On February 12, the shares of Air Canada (TSX:AC) rallied by over 5%, despite its extremely disappointing fourth-quarter and full-year 2020 results. With this, the stock ended the second consecutive week on a positive note. After falling in the previous couple of months, its stock has recovered by 11.5% on a month-to-date basis.
Before we discuss the impact of its Q4 results on its stock, let’s take a closer look at some key highlights from its latest earnings event.
Air Canada’s Q4 earnings highlights
In the fourth quarter, Air Canada reported a much wider than expected adjusted net losses of $1.2 billion. Analysts were expecting its Q4 losses to be around $929 million. With this, the largest Canadian airline ended the full year 2020 by losing $4.2 billion compared to the consensus estimate of $3.9 billion.
To give you an idea about the seriousness of the issue, Air Canada’s 2020 losses were significantly more than its adjusted net profits in the previous four years combined. It was the company’s worst annual loss in nearly two decades. In the December 2020 quarter, the airline’s revenue stood at $827 million — also missing analysts’ consensus estimates of $885 million.
The impact of the COVID-19 crisis
In my recent articles, I’ve discussed and warned about how the COVID-19 crisis has ruined Air Canada’s years of financial turnaround efforts. The company’s president and CEO Calin Rovinescu termed the negative impact of the pandemic on the airline’s business as “catastrophic,” leading to “the bleakest year in the history of commercial aviation.” He highlighted how Air Canada saw an over 73% decline in passengers carried due to the government-imposed travel restrictions in 2020.
Air Canada’s management remains worried about the new coronavirus variants in different parts of the world. While the management continues to implement its COVID-19 mitigation and recovery plan, I don’t expect the airline to see a dramatic financial and operational recovery in 2021.
The only hope in 2021
The airline has cut its workforce by 20,000 employees amid the pandemic. But these cost-cutting efforts might be enough to give Air Canada much-needed financial stability in the near term. That’s why the company’s stability — if not survival — at the moment depends on timely financial support from the government. While commenting on the possibility of the government aid, Rovinescu said he’s “very encouraged by the constructive nature of discussions” with the government over the last few weeks.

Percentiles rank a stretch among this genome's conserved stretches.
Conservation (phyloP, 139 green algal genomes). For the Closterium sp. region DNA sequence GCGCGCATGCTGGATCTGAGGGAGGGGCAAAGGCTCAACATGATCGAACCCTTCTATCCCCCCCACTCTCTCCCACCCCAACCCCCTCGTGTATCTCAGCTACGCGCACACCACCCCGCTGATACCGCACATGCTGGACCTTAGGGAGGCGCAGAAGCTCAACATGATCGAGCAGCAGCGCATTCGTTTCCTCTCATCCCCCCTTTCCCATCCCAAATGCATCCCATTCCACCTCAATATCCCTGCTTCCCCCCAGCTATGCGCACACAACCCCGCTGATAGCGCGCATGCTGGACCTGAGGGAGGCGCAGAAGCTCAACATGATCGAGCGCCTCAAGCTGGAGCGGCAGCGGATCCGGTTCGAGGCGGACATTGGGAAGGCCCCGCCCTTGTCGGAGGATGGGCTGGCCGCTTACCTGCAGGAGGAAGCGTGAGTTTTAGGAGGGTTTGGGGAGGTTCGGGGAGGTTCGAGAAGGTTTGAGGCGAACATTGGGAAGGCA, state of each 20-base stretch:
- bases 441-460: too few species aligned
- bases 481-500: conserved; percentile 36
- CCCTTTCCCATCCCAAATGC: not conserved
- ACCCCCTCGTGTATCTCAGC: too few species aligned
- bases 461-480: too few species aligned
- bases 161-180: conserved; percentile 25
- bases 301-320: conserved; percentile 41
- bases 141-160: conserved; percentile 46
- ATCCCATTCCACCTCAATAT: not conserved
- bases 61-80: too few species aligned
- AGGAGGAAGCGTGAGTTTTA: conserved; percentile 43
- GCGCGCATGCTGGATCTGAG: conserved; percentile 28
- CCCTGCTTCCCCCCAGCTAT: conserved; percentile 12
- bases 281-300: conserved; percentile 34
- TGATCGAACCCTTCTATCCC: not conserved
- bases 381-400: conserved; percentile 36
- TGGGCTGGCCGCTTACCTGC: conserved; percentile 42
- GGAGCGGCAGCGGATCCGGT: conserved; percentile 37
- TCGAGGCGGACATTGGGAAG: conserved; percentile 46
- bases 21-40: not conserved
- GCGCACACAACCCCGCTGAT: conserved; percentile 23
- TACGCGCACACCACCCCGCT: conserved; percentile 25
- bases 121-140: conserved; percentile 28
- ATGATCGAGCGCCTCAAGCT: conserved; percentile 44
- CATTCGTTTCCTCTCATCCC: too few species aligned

On the one hand. he acknowledged that “there is no assurance at this stage.” On the other, the CEO expressed optimism about the possibility of a relief package, saying he’s “more optimistic on this front for the first time.”
The expectations of government aid could be the main reason for the Air Canada stock rally on Friday, despite its extremely disappointing Q4 results. I mentioned the possibility of such a short-term rally in my recent article last week.
Investors should remember that the Canadian government hasn’t yet promised financial support to the airline industry. And even if the industry gets some government aid, Air Canada’s future will still depend on how big the relief package is and how the airline utilizes it. Without a timely and significant government financial support package, Air Canada’s recent gains might not sustain for long. So, I wouldn’t buy Air Canada stock at the moment — especially when the ongoing market rally has several other, far better investment opportunities.